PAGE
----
by Shari Reynolds
May has always been a month to celebrate the gift of my five children. Each are different and precious to me in their own way. However, the month of May represents something very different for me now. It represents unnecessary and deep loss that will never heal.
From the very first moment I held her she was a part of my heart and soul. She was the kind of daughter that every parent should have. She wanted to please and she had a light in her soul that you could see in her eyes; and a genuine smile that melted your heart.
She cared for people, too, especially the ones that needed to be cared for (the lonely, elderly, the sick, the poor). She had dreams for her life too and I had expectations for a future full of success, relationships and hopefully someday grandchildren.
On the night that changed my life I kissed her goodbye and told her to be safe but this night her safety was not in my hands. A distracted teen driver was making decisions that night that would determine her destiny. The phone call came late, past curfew. A teen driver ran a red light, never trying to stop before crashing into her door at almost 50 miles per hour.
She died on May 31, 2007 at the young age of 16, leaving a lifetime in front of her. I sat by her bed as the light, the life, the girl that I so loved left this world. She would never hug me again; I would never smell her or hear her voice again. My beautiful and compassionate daughter was dead. Her name is Cady Anne Reynolds and she is my first child. She has three sisters and one brother and her death still echoes in our community like ripples across a pool of water.
We started a foundation in her name to reach out to teens and their parents to talk about what things increase a teen’s chances of causing a crash like this. Among the risk factors are inexperience, other teen passengers, mobile phones and night driving. Some states have passed laws for new drivers that address these issues and others like mandatory seatbelt use and driving curfews.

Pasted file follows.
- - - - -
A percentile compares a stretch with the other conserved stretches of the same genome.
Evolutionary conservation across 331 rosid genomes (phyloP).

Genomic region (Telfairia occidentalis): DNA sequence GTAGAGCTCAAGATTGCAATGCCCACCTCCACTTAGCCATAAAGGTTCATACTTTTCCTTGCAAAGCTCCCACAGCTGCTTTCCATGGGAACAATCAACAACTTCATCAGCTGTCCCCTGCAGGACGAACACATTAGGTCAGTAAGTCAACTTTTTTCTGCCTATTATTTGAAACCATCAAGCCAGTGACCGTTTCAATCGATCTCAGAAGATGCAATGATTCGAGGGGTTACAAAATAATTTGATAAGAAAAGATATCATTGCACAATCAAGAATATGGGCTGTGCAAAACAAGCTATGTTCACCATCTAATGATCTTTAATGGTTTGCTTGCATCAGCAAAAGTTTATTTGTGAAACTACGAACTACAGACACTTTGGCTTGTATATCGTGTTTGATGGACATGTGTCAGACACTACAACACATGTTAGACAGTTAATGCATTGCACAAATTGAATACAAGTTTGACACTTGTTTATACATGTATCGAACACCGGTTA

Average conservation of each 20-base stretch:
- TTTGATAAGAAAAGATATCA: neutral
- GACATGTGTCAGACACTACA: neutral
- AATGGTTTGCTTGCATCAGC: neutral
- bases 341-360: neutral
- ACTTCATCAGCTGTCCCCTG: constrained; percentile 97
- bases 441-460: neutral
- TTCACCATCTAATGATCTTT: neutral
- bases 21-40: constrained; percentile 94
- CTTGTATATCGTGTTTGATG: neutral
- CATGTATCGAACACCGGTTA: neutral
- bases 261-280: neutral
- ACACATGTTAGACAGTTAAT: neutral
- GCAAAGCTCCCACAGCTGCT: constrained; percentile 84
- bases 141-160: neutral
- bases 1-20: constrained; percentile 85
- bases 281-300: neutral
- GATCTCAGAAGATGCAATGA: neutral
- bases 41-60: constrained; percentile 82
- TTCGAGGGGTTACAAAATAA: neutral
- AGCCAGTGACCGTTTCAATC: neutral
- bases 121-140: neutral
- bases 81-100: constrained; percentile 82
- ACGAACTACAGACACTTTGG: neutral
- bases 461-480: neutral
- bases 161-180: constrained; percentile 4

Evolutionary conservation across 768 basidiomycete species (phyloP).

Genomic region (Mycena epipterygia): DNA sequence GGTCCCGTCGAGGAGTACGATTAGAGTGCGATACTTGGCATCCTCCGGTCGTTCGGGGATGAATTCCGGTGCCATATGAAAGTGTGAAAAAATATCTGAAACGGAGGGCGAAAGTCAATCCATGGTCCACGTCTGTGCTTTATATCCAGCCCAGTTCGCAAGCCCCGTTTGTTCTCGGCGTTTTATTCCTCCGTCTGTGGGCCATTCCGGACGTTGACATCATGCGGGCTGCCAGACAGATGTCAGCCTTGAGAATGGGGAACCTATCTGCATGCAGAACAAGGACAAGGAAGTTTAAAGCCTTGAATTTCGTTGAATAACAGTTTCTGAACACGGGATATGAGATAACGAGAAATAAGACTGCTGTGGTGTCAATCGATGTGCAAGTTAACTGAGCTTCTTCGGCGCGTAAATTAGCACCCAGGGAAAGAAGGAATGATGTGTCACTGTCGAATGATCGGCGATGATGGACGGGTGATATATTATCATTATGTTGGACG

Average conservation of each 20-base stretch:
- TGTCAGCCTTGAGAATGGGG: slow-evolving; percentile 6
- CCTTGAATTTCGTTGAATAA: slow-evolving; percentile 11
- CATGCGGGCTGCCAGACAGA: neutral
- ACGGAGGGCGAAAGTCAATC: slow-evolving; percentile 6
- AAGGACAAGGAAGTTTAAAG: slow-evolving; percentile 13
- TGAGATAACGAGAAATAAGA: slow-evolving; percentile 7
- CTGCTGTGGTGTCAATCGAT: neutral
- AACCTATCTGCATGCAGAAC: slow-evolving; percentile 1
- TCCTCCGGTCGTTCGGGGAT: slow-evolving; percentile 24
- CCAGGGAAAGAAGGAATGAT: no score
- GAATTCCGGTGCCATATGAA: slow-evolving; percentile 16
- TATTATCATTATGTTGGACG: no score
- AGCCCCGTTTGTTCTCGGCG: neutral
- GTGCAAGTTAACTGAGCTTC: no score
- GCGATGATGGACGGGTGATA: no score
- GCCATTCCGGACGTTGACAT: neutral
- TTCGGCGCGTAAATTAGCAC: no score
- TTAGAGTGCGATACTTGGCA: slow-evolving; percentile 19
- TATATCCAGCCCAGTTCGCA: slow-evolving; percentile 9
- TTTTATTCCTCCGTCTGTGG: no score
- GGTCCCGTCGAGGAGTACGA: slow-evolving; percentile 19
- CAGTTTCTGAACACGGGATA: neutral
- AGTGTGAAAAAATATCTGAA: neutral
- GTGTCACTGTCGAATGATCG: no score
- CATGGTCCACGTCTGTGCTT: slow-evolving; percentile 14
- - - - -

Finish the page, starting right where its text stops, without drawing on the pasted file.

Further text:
On average 11 teens die each day in the U.S. in crashes and they are nearly all preventable. It’s clear that in states where these rules exist for new drivers, crash rates are reduced by as much as 40% in this age group (15-20). The stronger the laws the better the crash rate reduction is, generally.
Allstate is leading a national call-to-action called “Save 11” urging Congress to pass the STANDUP Act (“Safe Teen and Novice Driver Uniform Protection”) to help reduce teen-related crashes and save lives. You can show support for this by contacting your Members of Congress and urge them to pass the bill. I invite you to learn more by visiting facebook.com/save11.
It is my prayer that no parent sees one of their children die in a crash but I know that until we address this as the epidemic that it is, crashes will continue to be (by far) the number one killer of teens in the U.S. The STANDUP Act would enforce stronger, more uniform graduated driver licensing (GDL) laws across the U.S. and it would save lives.
Our family will go to the cemetery this month to remember our daughter and so I can tell her, again, how much I love and miss her. I hope that my prayer reaches your heart.
For more about Cady’s foundation or to donate, go to: www.saferteendriving.org
Shari Reynolds’ oldest daughter Cady, a high school sophomore, was killed in a car crash on May 31st of 2007 when another teen driver who was severely distracted ran through a red light. The Reynolds created a foundation in her name — The C.A.R. Alliance for SafterTeenDriving — through which they reach out to teens and their parents to educate and raise awareness about the risks of distracted teen driving. Shari and her family are currently lending their support to “Save 11”, a national call-to-action to support the STANDUP (Safe Teen and Novice Driver Uniform Protection) Act.